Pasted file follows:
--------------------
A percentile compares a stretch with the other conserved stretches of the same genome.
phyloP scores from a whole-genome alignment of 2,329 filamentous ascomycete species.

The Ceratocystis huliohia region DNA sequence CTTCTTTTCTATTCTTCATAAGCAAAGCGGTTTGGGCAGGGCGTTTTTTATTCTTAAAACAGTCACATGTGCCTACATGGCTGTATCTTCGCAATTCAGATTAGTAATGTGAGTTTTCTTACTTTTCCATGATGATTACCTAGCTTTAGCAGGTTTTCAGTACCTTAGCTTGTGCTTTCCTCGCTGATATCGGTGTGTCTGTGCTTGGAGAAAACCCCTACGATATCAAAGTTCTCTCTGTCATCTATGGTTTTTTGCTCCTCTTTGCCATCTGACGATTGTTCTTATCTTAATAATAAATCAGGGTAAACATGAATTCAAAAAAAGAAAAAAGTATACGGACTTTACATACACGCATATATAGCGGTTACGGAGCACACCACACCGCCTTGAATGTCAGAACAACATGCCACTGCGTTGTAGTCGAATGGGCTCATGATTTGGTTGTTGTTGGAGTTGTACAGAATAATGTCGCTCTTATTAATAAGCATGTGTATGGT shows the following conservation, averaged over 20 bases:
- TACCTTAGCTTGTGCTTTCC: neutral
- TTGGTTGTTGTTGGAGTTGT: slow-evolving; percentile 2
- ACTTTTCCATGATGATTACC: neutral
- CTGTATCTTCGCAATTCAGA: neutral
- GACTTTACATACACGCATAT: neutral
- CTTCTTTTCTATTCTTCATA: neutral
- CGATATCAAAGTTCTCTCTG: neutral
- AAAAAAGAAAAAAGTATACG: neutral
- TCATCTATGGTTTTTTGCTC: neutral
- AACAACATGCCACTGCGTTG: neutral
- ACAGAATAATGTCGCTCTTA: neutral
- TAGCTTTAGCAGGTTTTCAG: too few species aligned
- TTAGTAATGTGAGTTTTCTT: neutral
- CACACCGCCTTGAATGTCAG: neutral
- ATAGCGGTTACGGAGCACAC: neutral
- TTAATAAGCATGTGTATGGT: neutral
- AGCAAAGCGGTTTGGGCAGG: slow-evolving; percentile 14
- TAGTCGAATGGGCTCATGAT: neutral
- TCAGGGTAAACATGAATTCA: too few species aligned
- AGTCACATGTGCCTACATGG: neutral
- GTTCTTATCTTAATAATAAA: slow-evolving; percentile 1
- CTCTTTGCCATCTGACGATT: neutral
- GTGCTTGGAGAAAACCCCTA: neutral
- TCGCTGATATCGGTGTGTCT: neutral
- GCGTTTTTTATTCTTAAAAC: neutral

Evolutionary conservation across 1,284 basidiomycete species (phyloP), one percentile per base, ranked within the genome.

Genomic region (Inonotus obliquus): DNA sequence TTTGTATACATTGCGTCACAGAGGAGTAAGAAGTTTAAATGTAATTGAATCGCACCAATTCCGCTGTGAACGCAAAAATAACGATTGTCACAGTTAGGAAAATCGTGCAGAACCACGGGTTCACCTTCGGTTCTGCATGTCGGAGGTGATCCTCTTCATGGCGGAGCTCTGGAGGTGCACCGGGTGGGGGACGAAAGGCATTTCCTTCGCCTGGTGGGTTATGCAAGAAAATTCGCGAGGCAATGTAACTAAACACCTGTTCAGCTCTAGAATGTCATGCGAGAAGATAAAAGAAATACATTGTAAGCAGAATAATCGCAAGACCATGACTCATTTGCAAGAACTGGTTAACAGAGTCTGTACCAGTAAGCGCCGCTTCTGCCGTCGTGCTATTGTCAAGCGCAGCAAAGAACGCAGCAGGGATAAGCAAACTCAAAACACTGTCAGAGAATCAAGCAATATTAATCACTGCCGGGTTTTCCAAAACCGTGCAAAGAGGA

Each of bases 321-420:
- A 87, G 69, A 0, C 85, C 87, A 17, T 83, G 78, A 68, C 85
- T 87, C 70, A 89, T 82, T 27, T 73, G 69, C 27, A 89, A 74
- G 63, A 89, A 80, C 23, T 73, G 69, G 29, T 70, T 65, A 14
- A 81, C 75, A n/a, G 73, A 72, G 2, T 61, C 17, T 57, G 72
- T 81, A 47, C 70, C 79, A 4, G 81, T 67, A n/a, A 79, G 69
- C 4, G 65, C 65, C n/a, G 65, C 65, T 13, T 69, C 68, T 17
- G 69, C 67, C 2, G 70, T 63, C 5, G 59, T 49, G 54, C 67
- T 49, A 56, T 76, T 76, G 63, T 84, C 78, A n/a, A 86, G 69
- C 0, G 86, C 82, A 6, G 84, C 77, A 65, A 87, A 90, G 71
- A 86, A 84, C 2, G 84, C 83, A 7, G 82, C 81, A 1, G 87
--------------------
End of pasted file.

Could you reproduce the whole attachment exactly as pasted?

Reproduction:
A percentile compares a stretch with the other conserved stretches of the same genome.
phyloP scores from a whole-genome alignment of 2,329 filamentous ascomycete species.

The Ceratocystis huliohia region DNA sequence CTTCTTTTCTATTCTTCATAAGCAAAGCGGTTTGGGCAGGGCGTTTTTTATTCTTAAAACAGTCACATGTGCCTACATGGCTGTATCTTCGCAATTCAGATTAGTAATGTGAGTTTTCTTACTTTTCCATGATGATTACCTAGCTTTAGCAGGTTTTCAGTACCTTAGCTTGTGCTTTCCTCGCTGATATCGGTGTGTCTGTGCTTGGAGAAAACCCCTACGATATCAAAGTTCTCTCTGTCATCTATGGTTTTTTGCTCCTCTTTGCCATCTGACGATTGTTCTTATCTTAATAATAAATCAGGGTAAACATGAATTCAAAAAAAGAAAAAAGTATACGGACTTTACATACACGCATATATAGCGGTTACGGAGCACACCACACCGCCTTGAATGTCAGAACAACATGCCACTGCGTTGTAGTCGAATGGGCTCATGATTTGGTTGTTGTTGGAGTTGTACAGAATAATGTCGCTCTTATTAATAAGCATGTGTATGGT shows the following conservation, averaged over 20 bases:
- TACCTTAGCTTGTGCTTTCC: neutral
- TTGGTTGTTGTTGGAGTTGT: slow-evolving; percentile 2
- ACTTTTCCATGATGATTACC: neutral
- CTGTATCTTCGCAATTCAGA: neutral
- GACTTTACATACACGCATAT: neutral
- CTTCTTTTCTATTCTTCATA: neutral
- CGATATCAAAGTTCTCTCTG: neutral
- AAAAAAGAAAAAAGTATACG: neutral
- TCATCTATGGTTTTTTGCTC: neutral
- AACAACATGCCACTGCGTTG: neutral
- ACAGAATAATGTCGCTCTTA: neutral
- TAGCTTTAGCAGGTTTTCAG: too few species aligned
- TTAGTAATGTGAGTTTTCTT: neutral
- CACACCGCCTTGAATGTCAG: neutral
- ATAGCGGTTACGGAGCACAC: neutral
- TTAATAAGCATGTGTATGGT: neutral
- AGCAAAGCGGTTTGGGCAGG: slow-evolving; percentile 14
- TAGTCGAATGGGCTCATGAT: neutral
- TCAGGGTAAACATGAATTCA: too few species aligned
- AGTCACATGTGCCTACATGG: neutral
- GTTCTTATCTTAATAATAAA: slow-evolving; percentile 1
- CTCTTTGCCATCTGACGATT: neutral
- GTGCTTGGAGAAAACCCCTA: neutral
- TCGCTGATATCGGTGTGTCT: neutral
- GCGTTTTTTATTCTTAAAAC: neutral

Evolutionary conservation across 1,284 basidiomycete species (phyloP), one percentile per base, ranked within the genome.

Genomic region (Inonotus obliquus): DNA sequence TTTGTATACATTGCGTCACAGAGGAGTAAGAAGTTTAAATGTAATTGAATCGCACCAATTCCGCTGTGAACGCAAAAATAACGATTGTCACAGTTAGGAAAATCGTGCAGAACCACGGGTTCACCTTCGGTTCTGCATGTCGGAGGTGATCCTCTTCATGGCGGAGCTCTGGAGGTGCACCGGGTGGGGGACGAAAGGCATTTCCTTCGCCTGGTGGGTTATGCAAGAAAATTCGCGAGGCAATGTAACTAAACACCTGTTCAGCTCTAGAATGTCATGCGAGAAGATAAAAGAAATACATTGTAAGCAGAATAATCGCAAGACCATGACTCATTTGCAAGAACTGGTTAACAGAGTCTGTACCAGTAAGCGCCGCTTCTGCCGTCGTGCTATTGTCAAGCGCAGCAAAGAACGCAGCAGGGATAAGCAAACTCAAAACACTGTCAGAGAATCAAGCAATATTAATCACTGCCGGGTTTTCCAAAACCGTGCAAAGAGGA

Each of bases 321-420:
- A 87, G 69, A 0, C 85, C 87, A 17, T 83, G 78, A 68, C 85
- T 87, C 70, A 89, T 82, T 27, T 73, G 69, C 27, A 89, A 74
- G 63, A 89, A 80, C 23, T 73, G 69, G 29, T 70, T 65, A 14
- A 81, C 75, A n/a, G 73, A 72, G 2, T 61, C 17, T 57, G 72
- T 81, A 47, C 70, C 79, A 4, G 81, T 67, A n/a, A 79, G 69
- C 4, G 65, C 65, C n/a, G 65, C 65, T 13, T 69, C 68, T 17
- G 69, C 67, C 2, G 70, T 63, C 5, G 59, T 49, G 54, C 67
- T 49, A 56, T 76, T 76, G 63, T 84, C 78, A n/a, A 86, G 69
- C 0, G 86, C 82, A 6, G 84, C 77, A 65, A 87, A 90, G 71
- A 86, A 84, C 2, G 84, C 83, A 7, G 82, C 81, A 1, G 87